Dr Sketchy’s took an innovative angle for honouring the late David Bowie when they combined art, music, Bowie-inspired costumes and burlesque in their Night of 1000 Ziggy’s at Basement Bar at City Screen.
This life drawing event, set to a soundtrack of Bowie’s hits, was in the name of charity as all proceeds from ticket sales, cake sales and donations went to Macmillan North and East Yorkshire and Humberside. They raised £350.
What was most striking about the night was the instant sense of community when you took your seat in the room. Smiling people dressed like David Bowie walked about the room, handing out paper and pencils, making sure guests had something to draw with and on.Guests were encouraged to talk to each other and told that this is a life drawing class that doesn’t care how well you draw, just that you take part.
Models interpret different aspects of Bowie
That being said, it was a little daunting at first as the night began with a series of five-minute sketches, each model stepping out one after the other. Each had a different take on aspects of Bowie’s rock and roll life. The first model was Hallowe’en Jack and she was followed by a female Major Tom. For Labyrinth fans, there was a duo of Sarah and Jareth. Burlesque performer Scarlet Butterfly appeared as a drug-fuelled hallucination, embracing that aspect of Bowie’s life, and there was an elegant, cross-dressing Jean Genie too.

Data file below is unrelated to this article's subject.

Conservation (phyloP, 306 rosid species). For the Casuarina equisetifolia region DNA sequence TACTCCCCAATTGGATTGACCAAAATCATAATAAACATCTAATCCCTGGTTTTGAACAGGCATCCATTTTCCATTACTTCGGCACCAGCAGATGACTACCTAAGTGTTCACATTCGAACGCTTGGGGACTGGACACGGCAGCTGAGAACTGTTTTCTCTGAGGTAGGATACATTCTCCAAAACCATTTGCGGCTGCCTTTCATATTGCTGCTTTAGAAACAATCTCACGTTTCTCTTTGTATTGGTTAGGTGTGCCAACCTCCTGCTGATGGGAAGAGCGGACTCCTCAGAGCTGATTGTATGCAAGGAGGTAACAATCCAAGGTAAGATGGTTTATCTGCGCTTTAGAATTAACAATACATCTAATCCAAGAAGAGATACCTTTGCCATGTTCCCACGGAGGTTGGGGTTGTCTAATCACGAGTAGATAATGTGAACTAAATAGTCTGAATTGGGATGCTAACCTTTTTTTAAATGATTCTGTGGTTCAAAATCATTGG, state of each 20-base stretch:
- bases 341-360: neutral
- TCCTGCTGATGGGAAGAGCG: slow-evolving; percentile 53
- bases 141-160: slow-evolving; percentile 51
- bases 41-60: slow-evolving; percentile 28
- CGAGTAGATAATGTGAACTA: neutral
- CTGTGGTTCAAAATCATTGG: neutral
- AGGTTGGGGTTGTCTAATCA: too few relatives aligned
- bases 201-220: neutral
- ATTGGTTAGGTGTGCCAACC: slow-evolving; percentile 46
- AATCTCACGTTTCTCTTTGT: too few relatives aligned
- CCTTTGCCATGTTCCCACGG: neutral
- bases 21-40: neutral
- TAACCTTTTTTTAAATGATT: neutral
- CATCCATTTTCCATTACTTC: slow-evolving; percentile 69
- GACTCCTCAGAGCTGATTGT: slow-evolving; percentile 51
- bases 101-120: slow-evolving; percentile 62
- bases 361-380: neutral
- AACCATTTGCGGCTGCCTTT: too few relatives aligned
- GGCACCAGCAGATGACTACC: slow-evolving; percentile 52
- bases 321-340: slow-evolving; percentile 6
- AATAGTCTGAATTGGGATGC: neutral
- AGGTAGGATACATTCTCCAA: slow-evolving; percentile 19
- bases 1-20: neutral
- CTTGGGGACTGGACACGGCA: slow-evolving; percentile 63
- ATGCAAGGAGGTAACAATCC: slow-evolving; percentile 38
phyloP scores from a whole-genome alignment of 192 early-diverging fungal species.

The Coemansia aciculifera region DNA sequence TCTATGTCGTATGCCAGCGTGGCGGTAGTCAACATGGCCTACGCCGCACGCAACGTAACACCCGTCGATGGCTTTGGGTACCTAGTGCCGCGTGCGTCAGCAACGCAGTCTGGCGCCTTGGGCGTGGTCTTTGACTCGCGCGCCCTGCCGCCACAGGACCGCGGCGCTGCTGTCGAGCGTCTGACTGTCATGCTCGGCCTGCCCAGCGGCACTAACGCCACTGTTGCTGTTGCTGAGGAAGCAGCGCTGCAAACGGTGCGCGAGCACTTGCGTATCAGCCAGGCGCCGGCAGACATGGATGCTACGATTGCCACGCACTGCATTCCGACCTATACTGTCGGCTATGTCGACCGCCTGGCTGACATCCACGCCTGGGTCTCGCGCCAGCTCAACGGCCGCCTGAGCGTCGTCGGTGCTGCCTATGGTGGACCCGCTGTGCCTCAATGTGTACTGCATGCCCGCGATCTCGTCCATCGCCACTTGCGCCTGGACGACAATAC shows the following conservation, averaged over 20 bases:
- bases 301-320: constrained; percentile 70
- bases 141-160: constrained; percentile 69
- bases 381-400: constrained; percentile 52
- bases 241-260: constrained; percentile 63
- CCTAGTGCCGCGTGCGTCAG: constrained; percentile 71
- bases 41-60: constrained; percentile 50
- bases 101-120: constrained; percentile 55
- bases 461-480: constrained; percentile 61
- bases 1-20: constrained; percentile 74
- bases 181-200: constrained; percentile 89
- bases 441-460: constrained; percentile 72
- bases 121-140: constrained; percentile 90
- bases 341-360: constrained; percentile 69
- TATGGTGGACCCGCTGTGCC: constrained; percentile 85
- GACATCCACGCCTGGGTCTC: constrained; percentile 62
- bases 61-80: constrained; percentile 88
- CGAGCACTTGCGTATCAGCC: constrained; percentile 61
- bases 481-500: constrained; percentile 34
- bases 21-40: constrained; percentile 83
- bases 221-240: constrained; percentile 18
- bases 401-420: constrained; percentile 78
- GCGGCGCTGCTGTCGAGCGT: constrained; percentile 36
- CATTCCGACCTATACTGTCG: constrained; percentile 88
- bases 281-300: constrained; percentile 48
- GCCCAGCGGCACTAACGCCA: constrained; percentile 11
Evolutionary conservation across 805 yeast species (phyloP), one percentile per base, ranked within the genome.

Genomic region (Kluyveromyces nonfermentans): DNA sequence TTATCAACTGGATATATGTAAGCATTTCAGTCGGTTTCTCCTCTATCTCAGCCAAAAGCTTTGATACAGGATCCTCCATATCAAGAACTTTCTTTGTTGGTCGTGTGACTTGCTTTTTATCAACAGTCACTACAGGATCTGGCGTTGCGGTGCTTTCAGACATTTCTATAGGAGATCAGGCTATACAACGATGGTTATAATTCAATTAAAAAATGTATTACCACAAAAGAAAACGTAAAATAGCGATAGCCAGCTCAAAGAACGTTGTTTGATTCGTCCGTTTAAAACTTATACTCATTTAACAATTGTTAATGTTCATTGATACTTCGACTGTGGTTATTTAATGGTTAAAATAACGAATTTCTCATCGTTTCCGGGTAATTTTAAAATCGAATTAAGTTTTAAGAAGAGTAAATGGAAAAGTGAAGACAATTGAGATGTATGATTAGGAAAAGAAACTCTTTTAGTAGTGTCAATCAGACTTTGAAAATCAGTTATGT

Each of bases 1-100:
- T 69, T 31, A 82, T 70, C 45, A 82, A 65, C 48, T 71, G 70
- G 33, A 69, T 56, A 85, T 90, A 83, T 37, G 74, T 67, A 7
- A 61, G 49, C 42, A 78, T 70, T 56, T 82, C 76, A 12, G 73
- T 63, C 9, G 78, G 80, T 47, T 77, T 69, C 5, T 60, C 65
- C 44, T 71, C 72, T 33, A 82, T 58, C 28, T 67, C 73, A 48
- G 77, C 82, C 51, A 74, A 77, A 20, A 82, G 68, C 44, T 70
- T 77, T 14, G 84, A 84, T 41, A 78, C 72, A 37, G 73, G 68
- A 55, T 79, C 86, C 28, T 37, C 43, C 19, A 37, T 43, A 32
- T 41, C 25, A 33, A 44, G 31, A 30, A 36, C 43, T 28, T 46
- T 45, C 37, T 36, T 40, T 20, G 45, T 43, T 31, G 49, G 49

While artists took a short break, Jareth, who is also York’s Magic Ball Man, and Sarah returned to the stage for, true to character, a contact juggling performance with crystals.
For the next set of poses, artists were given ten minutes for each model who, in turn, positioned themselves within the audience so they each had their own to draw.Then it was time for a break and one of the cornerstones of a Dr Sketchy’s night: a burlesque performance. Scarlet Butterfly’s dance was based on an Absinthe hallucination, using various props and her green fairy costume.
In the final part of the night, all models assembled together in poses that artists had 15 minutes to draw.
By the end of the night you felt like you’d really got your creative juices going, like it was OK to draw however you liked and you felt fully welcomed into the Dr Sketchy’s fold. It was a creative, alluring and eye-opening event.
The Thin White Duke would have approved.